Study: Girls Read and Write Better than Boys

Girls are better at reading and writing than boys as early as fourth grade, according to a study, and the gap continues to widen until senior year.

Scientists generally agree that boys and girls are psychologically more alike than they are different. But reading seems to be an exception, with growing evidence suggesting a similar pattern in writing. The study, published in the journal American Psychologist, provided further evidence to support this view.

David Reilly, lead author of the study and a doctoral student at Griffith University in Queensland, Australia, said the study questioned the commonly held belief that boys and girls start grade school with the same cognitive abilities.

"It appears that the gender gap for writing tasks has been greatly underestimated, and that despite our best efforts with changes in teaching methods does not appear to be reducing over time," he said.

children-reading-stock American girls can read and write better than boys, according to a recent study. Getty images

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Factors explaining the results could include learning difficulties being more prevalent among boys; the pressure to conform to masculine ideals and the idea of reading and language being feminine; and slight differences in how boys and girls use their brain hemispheres, the authors believe.

To investigate how literacy levels differed between boys and girls in the U.S., the team at Griffith University studied data collected over three decades in the National Assessment of Educational Progress. This database of test scores on over 3.9 million students in the fourth, eighth, and 12th  grades broke down national and state performances in a range of subjects, and considered such variables such as disabilities or whether children were English learners. Reading and writing was measured according to children’s understanding of a range of different passages and genres, for instance reports, poetry and essays.

Overall, girls were found to perform significantly better in reading and writing tests by fourth grade when compared with boys of the same age. As children progressed to eighth and 12th grades, girls continued to overtake boys, but the difference was more pronounced in writing than reading.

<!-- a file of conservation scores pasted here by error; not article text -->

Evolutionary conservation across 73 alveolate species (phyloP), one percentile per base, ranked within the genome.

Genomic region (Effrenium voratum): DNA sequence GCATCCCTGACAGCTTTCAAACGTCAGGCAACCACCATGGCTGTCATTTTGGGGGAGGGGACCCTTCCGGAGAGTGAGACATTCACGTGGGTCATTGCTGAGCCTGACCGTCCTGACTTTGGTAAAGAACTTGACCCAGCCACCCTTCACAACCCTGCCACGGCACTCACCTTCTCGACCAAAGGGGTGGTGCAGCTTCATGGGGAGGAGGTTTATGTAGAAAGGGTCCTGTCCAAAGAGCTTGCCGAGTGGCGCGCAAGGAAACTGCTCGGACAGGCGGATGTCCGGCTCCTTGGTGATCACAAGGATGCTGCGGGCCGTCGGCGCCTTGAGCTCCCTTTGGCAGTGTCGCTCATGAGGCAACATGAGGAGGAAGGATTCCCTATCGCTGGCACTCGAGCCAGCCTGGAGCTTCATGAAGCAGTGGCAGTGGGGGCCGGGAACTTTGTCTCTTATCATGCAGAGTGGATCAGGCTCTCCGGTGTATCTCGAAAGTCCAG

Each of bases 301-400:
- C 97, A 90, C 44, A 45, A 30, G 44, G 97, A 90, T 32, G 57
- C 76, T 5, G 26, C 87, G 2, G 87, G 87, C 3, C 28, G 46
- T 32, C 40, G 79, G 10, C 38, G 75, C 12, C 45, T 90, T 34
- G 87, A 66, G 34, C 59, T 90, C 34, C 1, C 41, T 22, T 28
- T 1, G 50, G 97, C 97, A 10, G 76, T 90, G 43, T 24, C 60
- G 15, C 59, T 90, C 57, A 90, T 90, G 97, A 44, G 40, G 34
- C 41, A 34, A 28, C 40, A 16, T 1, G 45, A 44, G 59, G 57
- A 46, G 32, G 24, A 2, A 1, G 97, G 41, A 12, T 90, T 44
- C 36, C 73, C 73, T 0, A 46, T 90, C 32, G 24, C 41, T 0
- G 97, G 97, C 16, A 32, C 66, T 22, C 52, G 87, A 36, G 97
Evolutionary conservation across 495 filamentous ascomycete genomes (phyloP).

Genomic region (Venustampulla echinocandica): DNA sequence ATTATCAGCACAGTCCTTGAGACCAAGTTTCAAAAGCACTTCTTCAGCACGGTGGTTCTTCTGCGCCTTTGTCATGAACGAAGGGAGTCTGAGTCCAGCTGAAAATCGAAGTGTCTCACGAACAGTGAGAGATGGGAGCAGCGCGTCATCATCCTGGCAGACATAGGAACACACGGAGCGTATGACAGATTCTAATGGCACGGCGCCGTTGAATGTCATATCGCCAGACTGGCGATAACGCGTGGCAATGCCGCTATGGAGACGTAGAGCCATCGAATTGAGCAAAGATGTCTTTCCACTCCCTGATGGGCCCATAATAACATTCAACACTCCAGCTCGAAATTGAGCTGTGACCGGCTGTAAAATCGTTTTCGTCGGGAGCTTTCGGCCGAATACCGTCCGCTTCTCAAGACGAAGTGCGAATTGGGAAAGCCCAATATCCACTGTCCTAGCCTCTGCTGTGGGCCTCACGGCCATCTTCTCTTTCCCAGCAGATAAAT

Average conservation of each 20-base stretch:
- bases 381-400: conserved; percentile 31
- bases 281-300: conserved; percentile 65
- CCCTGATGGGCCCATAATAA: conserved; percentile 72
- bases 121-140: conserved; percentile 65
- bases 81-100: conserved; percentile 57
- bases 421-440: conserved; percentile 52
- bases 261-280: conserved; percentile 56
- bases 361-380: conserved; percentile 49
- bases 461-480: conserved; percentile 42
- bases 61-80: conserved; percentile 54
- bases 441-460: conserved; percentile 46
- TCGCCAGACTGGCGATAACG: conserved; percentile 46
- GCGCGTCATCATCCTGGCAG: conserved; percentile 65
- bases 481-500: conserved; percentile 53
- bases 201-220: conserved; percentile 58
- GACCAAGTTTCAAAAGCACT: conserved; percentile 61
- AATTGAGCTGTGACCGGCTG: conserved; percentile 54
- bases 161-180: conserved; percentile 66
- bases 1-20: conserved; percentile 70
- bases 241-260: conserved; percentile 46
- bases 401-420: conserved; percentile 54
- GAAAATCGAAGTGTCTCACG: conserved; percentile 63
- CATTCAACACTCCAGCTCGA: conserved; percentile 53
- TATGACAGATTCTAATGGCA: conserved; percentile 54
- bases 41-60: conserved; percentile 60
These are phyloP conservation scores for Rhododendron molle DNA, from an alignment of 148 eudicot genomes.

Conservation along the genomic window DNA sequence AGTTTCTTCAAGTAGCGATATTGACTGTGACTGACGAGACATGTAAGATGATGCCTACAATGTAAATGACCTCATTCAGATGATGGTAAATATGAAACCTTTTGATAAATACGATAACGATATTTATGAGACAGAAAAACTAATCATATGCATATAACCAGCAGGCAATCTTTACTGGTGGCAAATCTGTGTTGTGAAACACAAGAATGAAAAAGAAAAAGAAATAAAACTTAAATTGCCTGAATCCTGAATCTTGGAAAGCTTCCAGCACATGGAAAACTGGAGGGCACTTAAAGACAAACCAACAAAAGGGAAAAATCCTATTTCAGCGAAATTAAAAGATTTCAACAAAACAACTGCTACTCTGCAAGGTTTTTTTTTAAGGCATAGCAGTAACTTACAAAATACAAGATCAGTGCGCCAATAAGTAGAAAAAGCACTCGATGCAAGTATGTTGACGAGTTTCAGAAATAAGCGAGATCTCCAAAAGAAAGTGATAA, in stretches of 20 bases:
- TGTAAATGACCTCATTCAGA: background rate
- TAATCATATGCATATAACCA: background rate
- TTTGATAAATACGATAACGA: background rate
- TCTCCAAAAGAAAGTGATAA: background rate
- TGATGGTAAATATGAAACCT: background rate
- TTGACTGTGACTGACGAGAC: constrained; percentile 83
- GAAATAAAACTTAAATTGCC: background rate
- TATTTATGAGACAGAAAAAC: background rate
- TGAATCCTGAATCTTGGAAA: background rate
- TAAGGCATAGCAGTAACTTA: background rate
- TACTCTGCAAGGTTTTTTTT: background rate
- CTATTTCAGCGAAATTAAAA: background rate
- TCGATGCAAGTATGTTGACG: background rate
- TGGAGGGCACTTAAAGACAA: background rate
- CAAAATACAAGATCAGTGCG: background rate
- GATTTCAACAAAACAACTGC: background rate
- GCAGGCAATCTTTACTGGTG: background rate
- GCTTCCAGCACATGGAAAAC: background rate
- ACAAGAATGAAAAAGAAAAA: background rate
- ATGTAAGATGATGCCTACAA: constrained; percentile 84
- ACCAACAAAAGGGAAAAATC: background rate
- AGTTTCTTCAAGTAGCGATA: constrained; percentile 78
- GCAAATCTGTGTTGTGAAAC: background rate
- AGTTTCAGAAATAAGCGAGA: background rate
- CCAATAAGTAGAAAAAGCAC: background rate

GettyImages-499449873 Differences in reading and writing abilities among boys and girls continue into high school, researchers found. Getty Images

But what caused this divergence in abilities? Evidence suggests behavioral problems, such as being disruptive in class or being aggressive could be linked to neurological conditions, the authors wrote. What is known as lateralization, or the tendency for some functions to occur on one side of the brain, could also play a role. Boys are believed to use one hemisphere when reading or writing, while girls appear to use both.

The data did not, however, provide evidence to argue in favor of the two genders having different learning styles, and therefore the research should not be used promote single-sex schooling. 

Keith Topping, a professor of educational and social research at the University of Dundee, told Newsweek while the study’s findings on reading were not particularly surprising, he explained: “what is new is the information about writing. This is not entirely surprising, as better readers make better writers. But the gap in writing is wider than the gap in reading, so clearly something else is going on as well.”

One flaw of the study, he said, was how the National Assessment of Educational Progress measured reading and writing.

“If their reading tests have not provided an equal balance between fiction and nonfiction, this is likely to have disadvantaged boys, who are known to be more interested in nonfiction. Likewise with the writing tests. And how did they do the writing tests, since assessing writing is notoriously subjective.

“Another issue is whether girls (being more conformist) are more likely to apply themselves to the tests, while the boys have a much more careless approach. Peer pressure may be relevant to this.”

Topping also argued that the researchers confused reading and writing with cognitive ability. "I would not make much of the higher incidence of learning disability among boys—it certainly does not explain these results. Likewise, neurological conditions and laterality differences do not explain the results."

 Laura Shapiro, a senior lecturer in the psychology of teaching at Aston University, U.K., told Newsweek the study is “really important.”

“It is concerning to see evidence that the gender gap in reading and writing starts early, and widens over time. This is particularly concerning because reading and writing are fundamental to academic progress."

A critical remaining question is whether boys’ academic progress is hindered by poorer basic reading and writing skills, or a lack of motivation to read in their spare time, she said. "This is what teachers really need to know. The present study paves the way for follow up research to answer these important practical questions."

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